Could you detail what brand etc the compression bag and the big blue bag at the back is on your B-Twin perhaps? also what sleeping mat do you use as the only ones I know are absolutely massive!

    thanks so much really enlightening.

    Jorrit Donner

    1. Hi Jorrit,

      Thanks for your message. The compression sack I use now is a Sea To Summit, but almost any will do – if it’s durable enough, waterproof and the right size. The blue bag at the back is made by Alpkit and it’s very thin, it covers my sleeping bag’s compression sack, also made by Alpkit – it’s just for waterproofing though. You can actually get compression sacks that are waterproof themselves and so don’t need a cover – that would be my recommendation. I use one of those in my new setup. As for the sleeping mat, I have used an Aplkit Airo 120 in the past – they’re good for the price.

      An updated paper version of my book is about to be released on Amazon in the next few weeks, so perhaps for more details on all aspects of my kit and detailed breakdown of the setups (and far better and lighter setups) you’d like to check it out. Good luck with your trip, it’s a nice place to ride!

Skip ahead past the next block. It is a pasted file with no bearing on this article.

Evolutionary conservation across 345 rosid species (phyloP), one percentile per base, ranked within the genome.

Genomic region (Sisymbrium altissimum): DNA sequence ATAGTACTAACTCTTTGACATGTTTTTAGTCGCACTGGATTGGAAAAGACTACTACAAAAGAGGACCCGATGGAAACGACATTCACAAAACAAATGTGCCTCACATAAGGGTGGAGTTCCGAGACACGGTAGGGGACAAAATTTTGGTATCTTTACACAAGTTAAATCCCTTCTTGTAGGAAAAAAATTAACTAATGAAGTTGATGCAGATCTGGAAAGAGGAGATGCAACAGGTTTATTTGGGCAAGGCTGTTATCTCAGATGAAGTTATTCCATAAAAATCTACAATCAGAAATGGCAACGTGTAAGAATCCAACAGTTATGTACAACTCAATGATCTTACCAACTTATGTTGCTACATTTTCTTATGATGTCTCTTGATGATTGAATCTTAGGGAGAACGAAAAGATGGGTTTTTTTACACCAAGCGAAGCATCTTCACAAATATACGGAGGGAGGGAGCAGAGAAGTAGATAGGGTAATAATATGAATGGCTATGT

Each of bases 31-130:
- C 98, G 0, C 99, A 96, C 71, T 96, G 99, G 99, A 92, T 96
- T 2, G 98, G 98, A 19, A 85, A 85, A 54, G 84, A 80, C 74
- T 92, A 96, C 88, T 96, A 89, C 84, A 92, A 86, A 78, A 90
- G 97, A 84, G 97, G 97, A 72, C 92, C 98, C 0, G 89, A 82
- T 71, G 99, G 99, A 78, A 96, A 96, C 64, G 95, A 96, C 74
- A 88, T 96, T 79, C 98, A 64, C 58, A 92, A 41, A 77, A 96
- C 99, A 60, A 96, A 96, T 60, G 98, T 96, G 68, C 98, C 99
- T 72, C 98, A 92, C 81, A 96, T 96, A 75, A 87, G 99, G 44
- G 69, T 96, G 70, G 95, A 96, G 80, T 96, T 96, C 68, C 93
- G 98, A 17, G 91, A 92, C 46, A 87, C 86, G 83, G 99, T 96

4. Hi,
    very nice site! I have subscribed to the newsletter, but have not got the book/ manual on ultralight cycling -would you please send it to me? Thank you!

  5. Thanks for your book, I have taken away a few nice ideas.
    Ive been ultra light backpacking for 40years, sleeping behind hedges in one of those orange plastic bags in my teens as I cycled to the Cotswolds for the weekend, Cycling across NZ with heavy mountaineering gear to cycling round Northern Britain on my tri bike and a single pannier. Most recently across Europe with a BOB copy.
    Now my son has draggged me into the interesting world of bikepacking. Some of the modern tech has really added to the weight of our gear considerably, its harder to get it all in a small bag than ever.
    In particularly a phone, gps and e reader and charging system for when away from civilisation. Gizmos in general are heavy and power hungry.
    ive been thinking about one of the magneto charger systems ( not the old bottle dynamo) that attach to the wheel of the bike and generate power straight to the gadget. Any feedback?. Of course you can leave the bulky camera and use the phone for everything these days.